Books I Loathed discussion

Loathed Titles > Snow Crash

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message 1: by Bronwyn (last edited Aug 25, 2016 12:51PM) (new)

Bronwyn | 29 comments I hated this book. I thought it was impressive that Stephenson predicted what the internet would become. Otherwise, it was poorly written and I could have cared less about what happened to the characters. I wanted to stop reading as soon I was done the first chapter. Absolutely atrocious.

message 2: by Mary Ellen (last edited Aug 25, 2016 12:52PM) (new)

Mary Ellen (mary_iatrop) | 24 comments really? i adored about the first half of it. being that i was a saucy young lass who skateboarded when i read it, i LOVED the main character who couriered on a hoverboard. at least, i did at first. a few chapters in, however, i began to get bored, and started skipping around to more hoverboarding parts. That being said, i know i finished it but i can't remember how it ended. i think that speaks to how convoluted and boring it ended up being.

message 3: by Bronwyn (last edited Aug 25, 2016 12:53PM) (new)

Bronwyn | 29 comments Don't worry you didn't miss anything!

message 4: by Meaghan (last edited Aug 25, 2016 12:58PM) (new)

Meaghan (meggilyweggily) | 6 comments I read this when I was about fifteen and found it impossible to follow.

message 5: by Steve (last edited Aug 25, 2016 12:58PM) (new)

Steve I read Stephenson's Cryptonomicon, and it's one of my all-time favorite books. However, I've tried to read other books by him -- I own the three-part Baroque Cycle in hardcover, and I bought them expecting I would plow through 'em the same way I did Crypto. Not so. I tried the Diamond Age a few years ago, no dice.

message 6: by Conrad (last edited Aug 25, 2016 12:59PM) (new)

Conrad | 9 comments I loved Snow Crash for its semiserious tone and its plausible depiction of an American society fragmented into tiny communities surrounded by very high walls. I loved that the main character was a pizza delivery guy. I loved the dentata. The ending was downright silly, but it's a silly book. I'm surprised that there's a segment of people who don't like it.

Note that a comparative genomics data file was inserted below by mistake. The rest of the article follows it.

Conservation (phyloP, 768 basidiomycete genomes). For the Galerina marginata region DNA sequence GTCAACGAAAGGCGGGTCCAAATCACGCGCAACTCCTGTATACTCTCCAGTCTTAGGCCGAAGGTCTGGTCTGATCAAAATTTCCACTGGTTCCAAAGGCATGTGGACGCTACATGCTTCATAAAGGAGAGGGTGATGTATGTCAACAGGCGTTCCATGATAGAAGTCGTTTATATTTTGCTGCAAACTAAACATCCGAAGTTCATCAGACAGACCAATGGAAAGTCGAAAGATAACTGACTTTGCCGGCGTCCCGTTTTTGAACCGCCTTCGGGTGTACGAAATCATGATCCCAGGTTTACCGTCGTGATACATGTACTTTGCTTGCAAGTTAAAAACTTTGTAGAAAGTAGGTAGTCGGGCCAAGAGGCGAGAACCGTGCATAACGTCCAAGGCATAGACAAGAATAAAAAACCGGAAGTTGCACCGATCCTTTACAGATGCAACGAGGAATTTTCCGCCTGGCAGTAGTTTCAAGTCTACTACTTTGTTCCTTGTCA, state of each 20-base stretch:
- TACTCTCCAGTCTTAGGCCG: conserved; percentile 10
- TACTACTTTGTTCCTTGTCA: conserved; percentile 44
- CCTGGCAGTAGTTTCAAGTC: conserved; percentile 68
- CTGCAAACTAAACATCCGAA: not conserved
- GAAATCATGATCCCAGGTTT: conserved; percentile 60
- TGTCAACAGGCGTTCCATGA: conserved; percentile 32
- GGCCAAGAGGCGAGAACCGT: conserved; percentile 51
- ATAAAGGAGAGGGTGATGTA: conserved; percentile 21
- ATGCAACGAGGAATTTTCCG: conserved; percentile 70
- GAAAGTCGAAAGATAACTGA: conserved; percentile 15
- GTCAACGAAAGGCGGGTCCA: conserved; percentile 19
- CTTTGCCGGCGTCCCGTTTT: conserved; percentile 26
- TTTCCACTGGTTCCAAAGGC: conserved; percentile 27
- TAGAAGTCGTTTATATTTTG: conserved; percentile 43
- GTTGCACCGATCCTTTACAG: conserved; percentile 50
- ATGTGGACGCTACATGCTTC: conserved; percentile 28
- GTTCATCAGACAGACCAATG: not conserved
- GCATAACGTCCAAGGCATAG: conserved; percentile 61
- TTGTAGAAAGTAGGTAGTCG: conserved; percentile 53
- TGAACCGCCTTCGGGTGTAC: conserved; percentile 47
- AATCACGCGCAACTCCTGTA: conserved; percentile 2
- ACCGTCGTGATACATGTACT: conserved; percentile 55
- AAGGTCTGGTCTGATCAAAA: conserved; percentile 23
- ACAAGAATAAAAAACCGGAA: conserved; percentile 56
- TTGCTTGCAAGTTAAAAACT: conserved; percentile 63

Steve-O, I'm right with you on the baroque trilogy, though. It's the only series of books I've ever read where I've gotten halfway through the last book in the series and then decided I didn't care enough to finish it. I have a couple friends who adore it and apparently managed to keep track of all the characters and their soap opera of shifting alliances and mutual finance, but I thought it was bloated, unfunny, and contained exactly one character compelling enough to warrant an entire book. And L'Emmerdeur is relegated to inconsequence for hundreds of pages at a time while the author's attention returns to the excruciatingly boring scenes of 17th century W. European political infighting. Maybe I'm not smart enough, but Stephenson completely forgot to make some of the connections and implications of all the economics and science clear for his readers, let alone weave it into his story enough to make this reader care. What a flop.

message 7: by Bryan (last edited Aug 25, 2016 01:00PM) (new)

Bryan Glad to know I'm not the only one who didn't enjoy the Baroque trilogy. Cryptonomicon is probably my favorite novel, so I expected to devour the Baroque series. I think I made it about 100 or so pages into Quicksilver and I gave up. I tried diving into The Confusion and again, no dice. Maybe I'll try again in a few years.

Anyone read his essay, "In the Beginning Was the Command Line"? It's excellent.

message 8: by Heron (last edited Aug 25, 2016 01:00PM) (new)

Heron | 5 comments Byan, I could not agree with you more. I loved Cryptonomicon like my own child, and I actually loved Snow Crash, too. But I got about 100 pages into Quicksilver and couldn't force my way any further. Ugh.

message 9: by Jason (new)

Jason (gireesh42) how about booby trapped vaginas and radioactive kayaks? those aren't superfluous or useless. oh...right...

seriously, though, I thought Snow Crash was great. Perhaps not his best, but quite imaginative and I would argue well written for what it was (i'm sorry Bronwyn, but looking at your rating for Harry Potter in comparison, i just can't take you seriously. SC trumps HP in writing and imagination).

good suggestion regarding Zodiac, Natalie.

Stephenson is a strange writer. There's Cryptonomicon (a masterpiece) and then there's his other shorter novels which are sorta cyberpunk/sci-fi, but they've got this grandiose almost Hollywood adventure feel to their plots and climaxes. I find that extremely fun (and I'm surprised they haven't made any into movies yet). Then I guess he thought people would like more heavy reading and did the Baroque cycle. highly disappointing. he should stick with the computers or the outrageous cyber-future adventures.

message 10: by [deleted user] (last edited Jan 28, 2008 08:35PM) (new)

A number of his early books all had a weird climax-that-wasn't: an event that almost happened but didn't, or was stymied, or lacked much emotional or plot significance. It never felt like disaster diverted, but like running out of steam. Cryptonomicon tried something different, but ellided over some troubling questions about the effects of liquid metal, the presumed destruction of priceless art, etc. Then he switched to interminable with no plots. I'm willing to suspend a lot of disbelief, but the completely unsupported "oh, Jack somehow beat syphillis" (or whatever; I'm not going to look it up) annoyed me; it was about as skillful as Homer Simpson's fix for the scene where Greystash the Wizard died (Lisa character: "I somehow escaped from the hourglass!").

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